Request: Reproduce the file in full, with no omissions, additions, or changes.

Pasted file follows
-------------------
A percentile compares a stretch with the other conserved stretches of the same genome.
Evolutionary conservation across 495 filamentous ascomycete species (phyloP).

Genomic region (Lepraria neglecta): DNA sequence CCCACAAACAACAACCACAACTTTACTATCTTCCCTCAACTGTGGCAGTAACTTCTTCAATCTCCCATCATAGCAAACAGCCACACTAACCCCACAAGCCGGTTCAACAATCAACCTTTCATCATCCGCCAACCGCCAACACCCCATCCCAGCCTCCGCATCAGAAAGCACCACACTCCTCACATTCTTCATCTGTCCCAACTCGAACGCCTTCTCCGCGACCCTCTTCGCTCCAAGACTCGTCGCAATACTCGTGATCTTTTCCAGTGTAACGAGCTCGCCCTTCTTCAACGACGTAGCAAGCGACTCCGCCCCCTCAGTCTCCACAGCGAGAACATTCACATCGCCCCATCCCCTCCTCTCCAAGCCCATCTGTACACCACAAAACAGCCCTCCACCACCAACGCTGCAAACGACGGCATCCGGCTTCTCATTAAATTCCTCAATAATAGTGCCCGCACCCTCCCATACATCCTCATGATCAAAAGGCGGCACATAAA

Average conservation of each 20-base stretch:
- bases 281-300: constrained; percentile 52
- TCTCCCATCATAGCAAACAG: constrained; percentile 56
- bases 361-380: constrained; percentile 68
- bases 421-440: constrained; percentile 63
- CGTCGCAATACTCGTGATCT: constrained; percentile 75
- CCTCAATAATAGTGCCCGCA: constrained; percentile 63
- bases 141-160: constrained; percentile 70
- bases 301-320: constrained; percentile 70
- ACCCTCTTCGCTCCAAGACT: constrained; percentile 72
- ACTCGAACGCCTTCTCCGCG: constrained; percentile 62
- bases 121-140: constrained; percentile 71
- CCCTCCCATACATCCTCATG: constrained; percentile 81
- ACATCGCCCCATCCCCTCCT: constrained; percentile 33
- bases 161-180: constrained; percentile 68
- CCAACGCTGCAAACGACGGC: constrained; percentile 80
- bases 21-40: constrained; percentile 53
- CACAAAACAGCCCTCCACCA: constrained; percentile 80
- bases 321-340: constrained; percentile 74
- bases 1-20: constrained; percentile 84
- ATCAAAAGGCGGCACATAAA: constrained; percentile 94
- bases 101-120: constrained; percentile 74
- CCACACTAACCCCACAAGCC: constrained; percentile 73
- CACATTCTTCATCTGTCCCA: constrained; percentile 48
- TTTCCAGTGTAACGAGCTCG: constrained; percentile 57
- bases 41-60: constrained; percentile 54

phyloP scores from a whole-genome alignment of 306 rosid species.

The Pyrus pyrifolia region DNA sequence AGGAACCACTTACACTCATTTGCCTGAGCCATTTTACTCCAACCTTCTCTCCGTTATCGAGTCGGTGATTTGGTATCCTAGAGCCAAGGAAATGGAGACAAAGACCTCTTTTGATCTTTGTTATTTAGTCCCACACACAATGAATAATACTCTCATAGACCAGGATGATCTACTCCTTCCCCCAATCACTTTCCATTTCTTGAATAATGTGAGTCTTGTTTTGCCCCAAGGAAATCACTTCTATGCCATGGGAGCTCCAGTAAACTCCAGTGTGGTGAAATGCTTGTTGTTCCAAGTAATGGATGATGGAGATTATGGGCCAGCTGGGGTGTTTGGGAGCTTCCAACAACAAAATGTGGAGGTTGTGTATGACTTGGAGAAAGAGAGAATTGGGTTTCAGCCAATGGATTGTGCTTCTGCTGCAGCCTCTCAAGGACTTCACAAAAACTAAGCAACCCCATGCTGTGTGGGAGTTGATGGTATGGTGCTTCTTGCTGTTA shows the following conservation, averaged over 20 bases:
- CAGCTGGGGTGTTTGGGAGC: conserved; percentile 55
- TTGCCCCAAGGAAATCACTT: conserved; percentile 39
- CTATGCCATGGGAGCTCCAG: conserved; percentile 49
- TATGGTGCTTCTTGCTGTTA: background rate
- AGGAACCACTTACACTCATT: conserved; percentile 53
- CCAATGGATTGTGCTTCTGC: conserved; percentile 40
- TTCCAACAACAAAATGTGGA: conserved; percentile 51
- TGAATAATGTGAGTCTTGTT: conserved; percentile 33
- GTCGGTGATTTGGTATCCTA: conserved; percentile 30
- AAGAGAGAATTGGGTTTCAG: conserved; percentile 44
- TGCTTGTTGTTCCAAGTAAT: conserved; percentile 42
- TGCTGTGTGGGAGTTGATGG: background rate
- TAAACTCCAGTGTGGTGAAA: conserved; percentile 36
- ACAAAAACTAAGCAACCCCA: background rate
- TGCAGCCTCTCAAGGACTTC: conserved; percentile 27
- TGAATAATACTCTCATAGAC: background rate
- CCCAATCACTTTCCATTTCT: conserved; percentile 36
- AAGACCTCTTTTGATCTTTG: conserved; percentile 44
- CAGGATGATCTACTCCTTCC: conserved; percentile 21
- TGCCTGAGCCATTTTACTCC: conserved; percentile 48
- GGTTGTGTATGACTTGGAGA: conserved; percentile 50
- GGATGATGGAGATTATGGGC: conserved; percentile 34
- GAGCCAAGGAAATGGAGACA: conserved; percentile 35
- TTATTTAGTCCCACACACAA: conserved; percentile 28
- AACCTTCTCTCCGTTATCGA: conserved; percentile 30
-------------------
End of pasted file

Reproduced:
A percentile compares a stretch with the other conserved stretches of the same genome.
Evolutionary conservation across 495 filamentous ascomycete species (phyloP).

Genomic region (Lepraria neglecta): DNA sequence CCCACAAACAACAACCACAACTTTACTATCTTCCCTCAACTGTGGCAGTAACTTCTTCAATCTCCCATCATAGCAAACAGCCACACTAACCCCACAAGCCGGTTCAACAATCAACCTTTCATCATCCGCCAACCGCCAACACCCCATCCCAGCCTCCGCATCAGAAAGCACCACACTCCTCACATTCTTCATCTGTCCCAACTCGAACGCCTTCTCCGCGACCCTCTTCGCTCCAAGACTCGTCGCAATACTCGTGATCTTTTCCAGTGTAACGAGCTCGCCCTTCTTCAACGACGTAGCAAGCGACTCCGCCCCCTCAGTCTCCACAGCGAGAACATTCACATCGCCCCATCCCCTCCTCTCCAAGCCCATCTGTACACCACAAAACAGCCCTCCACCACCAACGCTGCAAACGACGGCATCCGGCTTCTCATTAAATTCCTCAATAATAGTGCCCGCACCCTCCCATACATCCTCATGATCAAAAGGCGGCACATAAA

Average conservation of each 20-base stretch:
- bases 281-300: constrained; percentile 52
- TCTCCCATCATAGCAAACAG: constrained; percentile 56
- bases 361-380: constrained; percentile 68
- bases 421-440: constrained; percentile 63
- CGTCGCAATACTCGTGATCT: constrained; percentile 75
- CCTCAATAATAGTGCCCGCA: constrained; percentile 63
- bases 141-160: constrained; percentile 70
- bases 301-320: constrained; percentile 70
- ACCCTCTTCGCTCCAAGACT: constrained; percentile 72
- ACTCGAACGCCTTCTCCGCG: constrained; percentile 62
- bases 121-140: constrained; percentile 71
- CCCTCCCATACATCCTCATG: constrained; percentile 81
- ACATCGCCCCATCCCCTCCT: constrained; percentile 33
- bases 161-180: constrained; percentile 68
- CCAACGCTGCAAACGACGGC: constrained; percentile 80
- bases 21-40: constrained; percentile 53
- CACAAAACAGCCCTCCACCA: constrained; percentile 80
- bases 321-340: constrained; percentile 74
- bases 1-20: constrained; percentile 84
- ATCAAAAGGCGGCACATAAA: constrained; percentile 94
- bases 101-120: constrained; percentile 74
- CCACACTAACCCCACAAGCC: constrained; percentile 73
- CACATTCTTCATCTGTCCCA: constrained; percentile 48
- TTTCCAGTGTAACGAGCTCG: constrained; percentile 57
- bases 41-60: constrained; percentile 54

phyloP scores from a whole-genome alignment of 306 rosid species.

The Pyrus pyrifolia region DNA sequence AGGAACCACTTACACTCATTTGCCTGAGCCATTTTACTCCAACCTTCTCTCCGTTATCGAGTCGGTGATTTGGTATCCTAGAGCCAAGGAAATGGAGACAAAGACCTCTTTTGATCTTTGTTATTTAGTCCCACACACAATGAATAATACTCTCATAGACCAGGATGATCTACTCCTTCCCCCAATCACTTTCCATTTCTTGAATAATGTGAGTCTTGTTTTGCCCCAAGGAAATCACTTCTATGCCATGGGAGCTCCAGTAAACTCCAGTGTGGTGAAATGCTTGTTGTTCCAAGTAATGGATGATGGAGATTATGGGCCAGCTGGGGTGTTTGGGAGCTTCCAACAACAAAATGTGGAGGTTGTGTATGACTTGGAGAAAGAGAGAATTGGGTTTCAGCCAATGGATTGTGCTTCTGCTGCAGCCTCTCAAGGACTTCACAAAAACTAAGCAACCCCATGCTGTGTGGGAGTTGATGGTATGGTGCTTCTTGCTGTTA shows the following conservation, averaged over 20 bases:
- CAGCTGGGGTGTTTGGGAGC: conserved; percentile 55
- TTGCCCCAAGGAAATCACTT: conserved; percentile 39
- CTATGCCATGGGAGCTCCAG: conserved; percentile 49
- TATGGTGCTTCTTGCTGTTA: background rate
- AGGAACCACTTACACTCATT: conserved; percentile 53
- CCAATGGATTGTGCTTCTGC: conserved; percentile 40
- TTCCAACAACAAAATGTGGA: conserved; percentile 51
- TGAATAATGTGAGTCTTGTT: conserved; percentile 33
- GTCGGTGATTTGGTATCCTA: conserved; percentile 30
- AAGAGAGAATTGGGTTTCAG: conserved; percentile 44
- TGCTTGTTGTTCCAAGTAAT: conserved; percentile 42
- TGCTGTGTGGGAGTTGATGG: background rate
- TAAACTCCAGTGTGGTGAAA: conserved; percentile 36
- ACAAAAACTAAGCAACCCCA: background rate
- TGCAGCCTCTCAAGGACTTC: conserved; percentile 27
- TGAATAATACTCTCATAGAC: background rate
- CCCAATCACTTTCCATTTCT: conserved; percentile 36
- AAGACCTCTTTTGATCTTTG: conserved; percentile 44
- CAGGATGATCTACTCCTTCC: conserved; percentile 21
- TGCCTGAGCCATTTTACTCC: conserved; percentile 48
- GGTTGTGTATGACTTGGAGA: conserved; percentile 50
- GGATGATGGAGATTATGGGC: conserved; percentile 34
- GAGCCAAGGAAATGGAGACA: conserved; percentile 35
- TTATTTAGTCCCACACACAA: conserved; percentile 28
- AACCTTCTCTCCGTTATCGA: conserved; percentile 30